Calls for investigation sparked by massive Medicare fraud

Lawmakers are calling for an audit and investigation in response to reports of tens of billions of dollars in stolen funds from Medicare.

In 2022, Medicare incurred approximately $47 billion in improper payments, as reported by the Government Accountability Office. As a result, there is now a call for an audit.

According to a report by the GAO, although the number of enrollments revoked under waivers and flexibilities is relatively small, it is important to note that even a limited number of providers can cause significant financial harm through fraudulent activities. The report cites examples, such as a nurse practitioner who pleaded guilty to conspiring in a DMEPOS fraud scheme that defrauded Medicare of nearly $15 million in June 2022. Additionally, in July 2022, the Department of Justice announced criminal charges against 36 defendants for an alleged fraud amounting to over $1.2 billion, which included DMEPOS fraud schemes. These instances highlight the potential impact of fraudulent activities on the healthcare system.

Three Republican senators, Rick Scott of Florida, Mike Braun of Indiana, and J.D. Vance of Ohio, have written a letter to Gene Dodaro, comptroller for the GAO, urging for an audit. In their letter, they highlight the concerns regarding Medicare fraud and mention that other groups estimate the fraudulent activities to be as high as $60 billion annually.

In the meantime, the lawmakers highlight that the agency managed to recover only around $1.7 billion of the taxpayer dollars that were lost due to fraudulent activities.

In a letter addressing the issue, it was highlighted that this fraudulent activity poses a significant financial risk to older Americans, jeopardizes the integrity of our healthcare system, and adds to the already staggering $34 trillion national deficit. The letter emphasized that even the slightest hint of fraud in the private sector would trigger an immediate financial audit. Therefore, the request was made for the Government Accountability Office (GAO) to conduct an audit of the Centers for Medicare and Medicaid Services’ (CMS) internal oversight reforms. The aim is to explore the implementation of innovative solutions, such as machine learning, to strengthen the prevention of fraud and reduce the substantial financial losses currently being incurred.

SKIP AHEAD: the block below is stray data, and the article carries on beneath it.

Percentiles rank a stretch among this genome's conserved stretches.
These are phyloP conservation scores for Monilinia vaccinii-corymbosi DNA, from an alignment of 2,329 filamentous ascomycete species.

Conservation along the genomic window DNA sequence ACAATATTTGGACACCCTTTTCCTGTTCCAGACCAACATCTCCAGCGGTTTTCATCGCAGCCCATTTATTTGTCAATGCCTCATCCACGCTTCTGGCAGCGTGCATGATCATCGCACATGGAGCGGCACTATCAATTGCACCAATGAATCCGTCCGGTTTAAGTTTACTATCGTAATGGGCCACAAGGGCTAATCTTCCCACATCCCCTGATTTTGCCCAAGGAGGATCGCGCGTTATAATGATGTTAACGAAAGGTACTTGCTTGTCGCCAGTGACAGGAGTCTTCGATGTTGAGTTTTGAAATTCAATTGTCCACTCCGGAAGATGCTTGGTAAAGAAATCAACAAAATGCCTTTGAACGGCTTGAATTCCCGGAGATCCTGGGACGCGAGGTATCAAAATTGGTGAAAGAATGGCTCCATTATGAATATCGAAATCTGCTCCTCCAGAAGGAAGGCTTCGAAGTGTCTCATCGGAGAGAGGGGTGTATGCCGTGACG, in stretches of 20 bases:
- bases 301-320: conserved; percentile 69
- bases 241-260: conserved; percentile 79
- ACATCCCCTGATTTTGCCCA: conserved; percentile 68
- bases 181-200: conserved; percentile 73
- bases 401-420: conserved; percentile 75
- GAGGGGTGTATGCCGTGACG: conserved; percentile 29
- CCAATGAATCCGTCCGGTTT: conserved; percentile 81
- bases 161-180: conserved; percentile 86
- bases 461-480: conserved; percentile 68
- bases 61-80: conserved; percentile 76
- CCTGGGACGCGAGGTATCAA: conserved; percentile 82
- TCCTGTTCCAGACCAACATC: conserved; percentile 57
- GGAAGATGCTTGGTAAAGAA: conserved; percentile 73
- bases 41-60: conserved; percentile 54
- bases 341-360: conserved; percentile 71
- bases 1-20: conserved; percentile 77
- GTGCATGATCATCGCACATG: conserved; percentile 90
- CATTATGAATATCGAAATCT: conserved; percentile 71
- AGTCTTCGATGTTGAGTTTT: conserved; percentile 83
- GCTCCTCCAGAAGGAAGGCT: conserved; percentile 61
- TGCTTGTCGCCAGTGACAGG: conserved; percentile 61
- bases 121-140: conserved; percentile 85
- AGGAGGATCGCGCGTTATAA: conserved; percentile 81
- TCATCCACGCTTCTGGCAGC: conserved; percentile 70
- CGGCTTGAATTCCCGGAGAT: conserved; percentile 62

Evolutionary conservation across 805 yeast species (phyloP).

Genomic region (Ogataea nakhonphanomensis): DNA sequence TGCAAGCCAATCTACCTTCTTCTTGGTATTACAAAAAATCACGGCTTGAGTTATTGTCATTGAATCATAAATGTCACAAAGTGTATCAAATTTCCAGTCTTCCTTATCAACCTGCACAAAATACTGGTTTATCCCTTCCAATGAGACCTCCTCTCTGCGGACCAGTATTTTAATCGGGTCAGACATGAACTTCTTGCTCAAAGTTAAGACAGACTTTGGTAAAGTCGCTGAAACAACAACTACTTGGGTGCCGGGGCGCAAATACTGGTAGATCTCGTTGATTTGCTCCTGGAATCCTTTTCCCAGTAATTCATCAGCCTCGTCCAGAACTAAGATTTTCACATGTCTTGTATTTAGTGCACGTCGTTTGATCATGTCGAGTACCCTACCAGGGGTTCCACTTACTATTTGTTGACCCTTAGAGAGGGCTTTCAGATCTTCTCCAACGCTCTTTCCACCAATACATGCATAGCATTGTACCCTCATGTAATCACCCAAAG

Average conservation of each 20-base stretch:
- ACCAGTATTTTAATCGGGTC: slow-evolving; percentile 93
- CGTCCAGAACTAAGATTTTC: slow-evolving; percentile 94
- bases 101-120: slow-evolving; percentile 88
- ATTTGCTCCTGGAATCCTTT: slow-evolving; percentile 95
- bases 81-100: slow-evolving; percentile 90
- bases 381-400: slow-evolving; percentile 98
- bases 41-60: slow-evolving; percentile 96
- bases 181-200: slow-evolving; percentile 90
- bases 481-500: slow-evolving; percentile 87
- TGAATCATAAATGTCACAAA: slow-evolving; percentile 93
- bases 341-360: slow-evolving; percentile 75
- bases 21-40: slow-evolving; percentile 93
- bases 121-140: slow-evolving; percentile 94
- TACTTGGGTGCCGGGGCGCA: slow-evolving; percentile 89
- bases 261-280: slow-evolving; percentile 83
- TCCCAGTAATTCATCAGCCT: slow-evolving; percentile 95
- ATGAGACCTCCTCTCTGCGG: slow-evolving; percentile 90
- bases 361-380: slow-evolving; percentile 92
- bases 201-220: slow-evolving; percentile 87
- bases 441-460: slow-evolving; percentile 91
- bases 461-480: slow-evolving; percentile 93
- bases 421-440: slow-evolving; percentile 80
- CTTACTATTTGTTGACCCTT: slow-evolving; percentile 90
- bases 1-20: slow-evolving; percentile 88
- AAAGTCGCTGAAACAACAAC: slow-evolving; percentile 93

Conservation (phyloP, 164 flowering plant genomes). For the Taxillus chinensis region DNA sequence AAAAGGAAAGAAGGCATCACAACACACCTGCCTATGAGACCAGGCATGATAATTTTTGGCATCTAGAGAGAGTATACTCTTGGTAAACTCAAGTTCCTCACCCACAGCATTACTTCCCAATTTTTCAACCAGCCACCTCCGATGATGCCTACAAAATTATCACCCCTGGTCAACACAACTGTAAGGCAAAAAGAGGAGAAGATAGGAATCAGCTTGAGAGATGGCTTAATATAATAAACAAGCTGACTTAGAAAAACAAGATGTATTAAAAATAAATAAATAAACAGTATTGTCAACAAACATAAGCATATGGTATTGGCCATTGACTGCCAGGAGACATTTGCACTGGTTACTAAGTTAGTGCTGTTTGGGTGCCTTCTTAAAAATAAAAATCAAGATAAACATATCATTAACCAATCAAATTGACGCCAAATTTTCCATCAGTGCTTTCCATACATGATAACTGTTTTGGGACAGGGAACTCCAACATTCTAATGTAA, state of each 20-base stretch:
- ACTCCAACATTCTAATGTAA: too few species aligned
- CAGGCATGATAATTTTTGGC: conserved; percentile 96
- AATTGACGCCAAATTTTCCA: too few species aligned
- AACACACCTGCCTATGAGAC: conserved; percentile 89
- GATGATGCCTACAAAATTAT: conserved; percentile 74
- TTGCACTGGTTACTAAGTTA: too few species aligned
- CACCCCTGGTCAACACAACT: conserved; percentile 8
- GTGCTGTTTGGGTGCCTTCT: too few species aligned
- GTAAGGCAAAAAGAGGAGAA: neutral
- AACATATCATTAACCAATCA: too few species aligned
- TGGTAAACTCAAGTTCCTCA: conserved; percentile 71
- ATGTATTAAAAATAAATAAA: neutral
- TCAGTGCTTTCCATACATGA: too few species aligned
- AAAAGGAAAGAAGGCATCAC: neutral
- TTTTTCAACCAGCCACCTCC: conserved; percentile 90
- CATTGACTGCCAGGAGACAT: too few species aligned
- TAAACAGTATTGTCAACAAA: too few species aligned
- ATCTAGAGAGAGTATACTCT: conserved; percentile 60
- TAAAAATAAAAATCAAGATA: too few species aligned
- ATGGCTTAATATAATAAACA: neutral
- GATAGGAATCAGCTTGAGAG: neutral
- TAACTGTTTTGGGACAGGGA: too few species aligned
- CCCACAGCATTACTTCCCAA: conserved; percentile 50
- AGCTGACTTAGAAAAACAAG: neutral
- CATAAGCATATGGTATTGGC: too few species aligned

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Medicare, a federal program catering to 65 million Americans, has become a breeding ground for significant fraud schemes, enabling them to pocket billions of dollars.

The letter stated that recent investigative reports from The New York Times and The Washington Post have brought attention to a Medicare fraud scheme that was discovered by the National Association of Accountable Care Organizations (NAACOS). By analyzing federal data, NAACOS uncovered that within a span of two years, 10 companies went from billing only 15 patients for catheters to an astounding 515,000 patients. This represents a significant increase of 50,000 patients from the previous year and is estimated to have resulted in a $2.7 billion rise in taxpayer spending.

According to the letter, around 23.7 percent of Medicare’s total medical supply expenditures for the year appear to be associated with fraudulent activities. This finding suggests that a substantial portion of these expenses may be linked to fraudulent practices.

Lawmakers highlighted that fraudulent activities related to COVID testing kits resulted in a loss of approximately $200 million.

According to the letter, the recently released fraud data is concerning and has raised doubts about the effectiveness of CMS’ safeguards in preventing fraud.

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